Wednesday, 11 June 2014

Answers for an Atheist (Part IV)

I'm continuing my response to Hemant "The Friendly Atheist" Mehta's "78 Questions for Christians." This, is the original post and this is the most recent.

The first seven of Mr. Mehta's questions were on salvation. With question eight he begins a new series of questions on prayer.

#8 If you son or daughter were dying (and I hope that never happens) would you just pray for them or would you take them to the Doctor?
#9 And, if you say you'd do both, which one do you think has more of an impact?
#10 Whose prayers does God answer?
#11 And if it's ultimately God's will what happens, why even both praying?
#12 If you have cancer right now, what's going to help you more, drugs or prayer?

First, a brief aside, for Catholics, prayer has four essential purposes. In descending order of importance: adoration (praising God for His intrinsic glory), thanksgiving (of which the meaning, I hope, is obvious),  reparation (apologising and seeking to make up for our sins) and supplication (asking God for things) .

I note this because some evangelical protestants (I'm not suggesting this is true of all or even most, but those who do speak this way tend to be rather prominent) speak of prayer as if prayer simply referred to asking God for things. On Catholic belief (and, I should add, on the views of many protestants) this sort of prayers, prayers in which we make requests of God, are the least important kind. I realise that this doesn't answer Mr. Mehta's questions but it does, perhaps, put them in the proper context.

To answer these, it's important, once again, to state some basics of Catholic beliefs.

Catholics believe that God is both the ultimate cause of the existence of all things other than Himself and that He is also the ultimate source of all change that occurs in the world (This is the essence of St. Thomas' first two proofs of God's existence). So if I, or some hypothetical loved one of mine had a potentially fatal illness, it would be important for me to remember that God is the ultimate source of everything.

The upshot of this is that, if my hypothetical loved one does recover from his or her hypothetical illness, God is responsible, not in the sense that He will necessarily suspend the laws of biology with a miraculous cure but that God is the source of the natural laws  under which a cure will happen and is also the source of the intelligence of the men and women who will make the cure possible.

So, the answer to question #8 is that I would do both.

To answer #9 and # 12, I don't know and I don't believe it's quantifiable. God is all knowing. When God first laid down the laws of nature under which my hypothetical relative got sick and under which he or she will, deo volente, be cured, He knew I would one day be praying for my loved one's recovery. When He gave Louis Pasteur, Marie Curie and all the other genii of history who made modern medicine possible, their prodigious intellects, He knew I would one day be praying for the recovery of my loved one. So, Jason, are you really saying that your prayers were a factor in making Louis Pasteur as smart as he was? I don't know, as I said, I don't see how it could be quantified, but I don't see any a priori reason to reject the notion as impossible.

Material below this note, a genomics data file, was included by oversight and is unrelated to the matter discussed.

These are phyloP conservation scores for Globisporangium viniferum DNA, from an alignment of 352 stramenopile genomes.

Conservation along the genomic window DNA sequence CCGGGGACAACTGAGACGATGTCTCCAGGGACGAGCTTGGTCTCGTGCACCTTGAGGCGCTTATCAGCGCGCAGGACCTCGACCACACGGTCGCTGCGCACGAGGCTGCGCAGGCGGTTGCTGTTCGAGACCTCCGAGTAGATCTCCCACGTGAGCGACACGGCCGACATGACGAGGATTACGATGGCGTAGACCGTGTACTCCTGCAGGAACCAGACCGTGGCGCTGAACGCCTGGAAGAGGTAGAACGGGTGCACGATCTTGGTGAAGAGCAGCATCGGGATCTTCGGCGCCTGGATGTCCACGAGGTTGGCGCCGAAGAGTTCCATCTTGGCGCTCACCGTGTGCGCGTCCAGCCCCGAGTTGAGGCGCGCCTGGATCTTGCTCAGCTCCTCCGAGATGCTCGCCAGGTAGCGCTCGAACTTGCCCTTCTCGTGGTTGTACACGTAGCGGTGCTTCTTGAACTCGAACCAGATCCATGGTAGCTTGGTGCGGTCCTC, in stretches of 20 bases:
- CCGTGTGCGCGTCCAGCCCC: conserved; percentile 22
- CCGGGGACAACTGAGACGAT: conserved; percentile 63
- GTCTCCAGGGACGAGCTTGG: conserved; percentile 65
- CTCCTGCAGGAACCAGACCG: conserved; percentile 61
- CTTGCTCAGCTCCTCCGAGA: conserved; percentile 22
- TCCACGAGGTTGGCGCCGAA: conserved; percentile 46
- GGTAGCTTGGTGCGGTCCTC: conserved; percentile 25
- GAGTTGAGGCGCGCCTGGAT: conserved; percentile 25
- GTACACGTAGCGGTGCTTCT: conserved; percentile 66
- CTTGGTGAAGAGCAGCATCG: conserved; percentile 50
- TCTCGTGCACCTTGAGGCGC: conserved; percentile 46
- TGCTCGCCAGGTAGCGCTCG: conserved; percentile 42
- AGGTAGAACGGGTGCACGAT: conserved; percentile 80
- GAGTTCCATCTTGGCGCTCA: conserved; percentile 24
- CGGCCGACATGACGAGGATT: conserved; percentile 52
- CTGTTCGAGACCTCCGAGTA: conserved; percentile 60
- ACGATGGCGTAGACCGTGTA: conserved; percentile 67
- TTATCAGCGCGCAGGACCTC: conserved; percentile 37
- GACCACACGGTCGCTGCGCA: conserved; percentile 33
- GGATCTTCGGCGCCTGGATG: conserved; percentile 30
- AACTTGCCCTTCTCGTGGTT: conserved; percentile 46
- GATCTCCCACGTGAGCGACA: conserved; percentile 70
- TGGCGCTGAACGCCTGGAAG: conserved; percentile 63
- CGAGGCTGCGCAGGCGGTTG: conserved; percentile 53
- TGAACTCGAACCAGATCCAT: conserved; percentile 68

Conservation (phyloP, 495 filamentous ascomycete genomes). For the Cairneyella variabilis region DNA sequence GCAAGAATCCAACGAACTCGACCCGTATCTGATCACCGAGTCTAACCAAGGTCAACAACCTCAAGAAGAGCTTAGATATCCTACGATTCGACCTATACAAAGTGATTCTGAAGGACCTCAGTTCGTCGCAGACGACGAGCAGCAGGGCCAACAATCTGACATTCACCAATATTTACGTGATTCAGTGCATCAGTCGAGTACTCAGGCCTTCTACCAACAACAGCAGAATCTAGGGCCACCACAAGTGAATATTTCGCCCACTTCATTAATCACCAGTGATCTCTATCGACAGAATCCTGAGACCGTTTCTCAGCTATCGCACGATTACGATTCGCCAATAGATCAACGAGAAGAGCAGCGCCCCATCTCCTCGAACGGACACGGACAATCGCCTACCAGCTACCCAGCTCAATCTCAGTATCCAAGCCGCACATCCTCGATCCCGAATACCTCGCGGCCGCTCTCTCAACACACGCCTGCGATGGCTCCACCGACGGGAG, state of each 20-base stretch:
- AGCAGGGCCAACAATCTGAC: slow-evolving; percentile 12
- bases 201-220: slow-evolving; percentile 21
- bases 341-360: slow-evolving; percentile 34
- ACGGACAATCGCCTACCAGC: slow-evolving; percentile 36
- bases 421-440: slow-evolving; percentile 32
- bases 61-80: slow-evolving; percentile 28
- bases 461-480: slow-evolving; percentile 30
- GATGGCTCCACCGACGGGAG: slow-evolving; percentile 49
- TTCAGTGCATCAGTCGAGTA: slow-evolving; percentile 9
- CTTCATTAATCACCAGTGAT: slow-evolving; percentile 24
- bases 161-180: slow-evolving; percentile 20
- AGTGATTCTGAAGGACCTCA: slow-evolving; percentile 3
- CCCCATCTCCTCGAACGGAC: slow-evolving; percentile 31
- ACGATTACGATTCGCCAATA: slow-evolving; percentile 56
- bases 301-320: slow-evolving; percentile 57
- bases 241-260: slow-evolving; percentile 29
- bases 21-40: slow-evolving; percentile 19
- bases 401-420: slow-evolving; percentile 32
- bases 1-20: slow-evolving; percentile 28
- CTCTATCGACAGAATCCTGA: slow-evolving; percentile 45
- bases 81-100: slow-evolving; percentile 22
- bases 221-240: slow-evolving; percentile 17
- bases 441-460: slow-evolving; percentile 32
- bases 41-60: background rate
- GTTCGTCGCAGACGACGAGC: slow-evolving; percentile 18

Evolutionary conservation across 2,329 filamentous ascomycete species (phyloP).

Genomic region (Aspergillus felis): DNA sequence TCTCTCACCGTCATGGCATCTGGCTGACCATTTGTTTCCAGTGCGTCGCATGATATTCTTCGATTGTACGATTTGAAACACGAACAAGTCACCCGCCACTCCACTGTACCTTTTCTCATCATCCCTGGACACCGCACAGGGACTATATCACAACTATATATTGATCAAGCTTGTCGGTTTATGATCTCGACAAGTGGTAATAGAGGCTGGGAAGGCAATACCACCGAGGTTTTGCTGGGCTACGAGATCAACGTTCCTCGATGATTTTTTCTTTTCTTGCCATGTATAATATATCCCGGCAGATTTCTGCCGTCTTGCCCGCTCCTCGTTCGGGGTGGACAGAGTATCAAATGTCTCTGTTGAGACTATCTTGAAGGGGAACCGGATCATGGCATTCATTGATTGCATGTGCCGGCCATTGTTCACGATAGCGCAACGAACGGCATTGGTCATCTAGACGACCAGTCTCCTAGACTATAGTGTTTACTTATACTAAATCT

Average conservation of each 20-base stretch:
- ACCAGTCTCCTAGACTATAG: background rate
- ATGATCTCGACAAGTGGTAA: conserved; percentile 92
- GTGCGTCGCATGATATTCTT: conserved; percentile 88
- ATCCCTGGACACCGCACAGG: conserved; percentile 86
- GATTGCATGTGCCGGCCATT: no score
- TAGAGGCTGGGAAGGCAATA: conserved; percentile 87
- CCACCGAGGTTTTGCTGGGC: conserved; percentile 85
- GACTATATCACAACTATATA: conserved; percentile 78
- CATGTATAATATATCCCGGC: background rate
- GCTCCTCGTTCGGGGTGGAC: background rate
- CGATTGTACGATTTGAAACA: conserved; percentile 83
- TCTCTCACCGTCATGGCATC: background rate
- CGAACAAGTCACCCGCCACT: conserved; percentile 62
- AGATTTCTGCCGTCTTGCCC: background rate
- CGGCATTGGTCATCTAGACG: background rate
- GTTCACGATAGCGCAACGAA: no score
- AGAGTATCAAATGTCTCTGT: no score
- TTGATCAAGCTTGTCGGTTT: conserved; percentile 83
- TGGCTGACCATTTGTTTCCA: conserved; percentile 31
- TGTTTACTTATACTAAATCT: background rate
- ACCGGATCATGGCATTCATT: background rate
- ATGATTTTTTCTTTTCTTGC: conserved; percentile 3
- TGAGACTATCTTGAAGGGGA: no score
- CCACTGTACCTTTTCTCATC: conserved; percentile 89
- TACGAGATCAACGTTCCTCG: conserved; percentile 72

Having said all of that, even if I knew for certain that my prayers would have no effect on whether I or my hypothetical loved one recovered, I'd still pray. I'd do this because prayer is ultimately essential not as some means of changing God's mind but because of its effect on the one praying. In petitionary prayer I confess and remind myself of my status as a creature and my dependence upon my creator. This would be of value even if I were to be convinced that my prayers would make my desired outcome no more probable.

To answer #10, it depends what you mean by answer. God certainly hears and responds to the prayers of everybody. However I suspect that Mr. Mehta is asking whose prayers God grants. The simple answer is that God, who is, as I said, all-knowing, knows which prayers it will ultimately produce the greatest good to grant and He will grant those prayers which it will lead to the greatest good.

This leads, naturally enough, to question #11. Part of the answer is given above, even if I knew my prayers had no effect on what I was praying for, they would still be worthwhile. Having said that, I believe prayer does effect outcomes. How, a reasonable person may ask, is that possible if it all comes down to God's plan? A full answer to this would involve a lengthy discussion of providence, predestination and the exact ways in which Divine Sovereignty interacts with human freedom, a task beyond a simple blog post.

A short answer, however, is given by St. Thomas Aquinas. God, being all powerful, could, if He wished, have created a world in which He directly accomplished all His plans Himself. God, however, wanted to enable humans to be active participants in bringing about His will. Prayer is one of the ways in which we participate. As St. Thomas puts it, drawing upon St. Gregory the Great:

"For we pray not that we may change the Divine disposition, but that we may impetrate that which God has disposed to be fulfilled by our prayers in other words 'that by asking, men may deserve to receive what Almighty God from eternity has disposed to give,' as Gregory says " (S.T. II-II Q. 83. Art. 5. c.f. I Q.23. Art. 8)

I will, (Deo volente) continue with this at some point in the reasonably near future.

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